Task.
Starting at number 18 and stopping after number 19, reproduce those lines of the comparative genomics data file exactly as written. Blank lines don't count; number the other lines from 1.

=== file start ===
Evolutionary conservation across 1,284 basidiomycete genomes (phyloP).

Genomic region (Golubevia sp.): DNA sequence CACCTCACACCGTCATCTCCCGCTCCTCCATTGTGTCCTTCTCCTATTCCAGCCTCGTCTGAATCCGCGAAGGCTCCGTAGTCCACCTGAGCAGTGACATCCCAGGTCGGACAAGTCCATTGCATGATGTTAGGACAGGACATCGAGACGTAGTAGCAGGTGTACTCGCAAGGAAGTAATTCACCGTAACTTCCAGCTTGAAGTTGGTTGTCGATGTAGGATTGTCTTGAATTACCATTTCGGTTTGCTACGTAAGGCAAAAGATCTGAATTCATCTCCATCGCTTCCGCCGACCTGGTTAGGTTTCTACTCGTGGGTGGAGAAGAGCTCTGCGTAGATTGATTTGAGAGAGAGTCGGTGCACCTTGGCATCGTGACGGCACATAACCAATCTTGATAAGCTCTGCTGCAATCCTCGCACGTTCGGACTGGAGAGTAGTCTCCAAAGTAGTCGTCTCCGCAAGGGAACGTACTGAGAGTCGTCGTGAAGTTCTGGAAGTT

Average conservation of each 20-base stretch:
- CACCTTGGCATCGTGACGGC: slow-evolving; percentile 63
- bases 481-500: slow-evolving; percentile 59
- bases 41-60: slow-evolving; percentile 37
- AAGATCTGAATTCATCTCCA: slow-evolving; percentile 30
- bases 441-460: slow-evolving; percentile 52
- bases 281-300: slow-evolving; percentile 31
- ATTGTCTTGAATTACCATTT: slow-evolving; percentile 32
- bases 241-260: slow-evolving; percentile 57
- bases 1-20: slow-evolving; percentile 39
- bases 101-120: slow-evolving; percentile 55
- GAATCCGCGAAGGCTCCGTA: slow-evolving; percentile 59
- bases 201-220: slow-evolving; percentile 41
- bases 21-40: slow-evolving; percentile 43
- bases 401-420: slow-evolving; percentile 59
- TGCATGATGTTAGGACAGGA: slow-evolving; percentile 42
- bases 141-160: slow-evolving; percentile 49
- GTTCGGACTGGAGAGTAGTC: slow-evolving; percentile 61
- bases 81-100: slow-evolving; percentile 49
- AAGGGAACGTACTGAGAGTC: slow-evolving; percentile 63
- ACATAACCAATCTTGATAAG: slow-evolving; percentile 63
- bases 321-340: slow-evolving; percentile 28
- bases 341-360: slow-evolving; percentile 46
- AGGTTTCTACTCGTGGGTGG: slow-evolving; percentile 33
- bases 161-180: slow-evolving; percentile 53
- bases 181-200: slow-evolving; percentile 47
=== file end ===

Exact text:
- TGCATGATGTTAGGACAGGA: slow-evolving; percentile 42
- bases 141-160: slow-evolving; percentile 49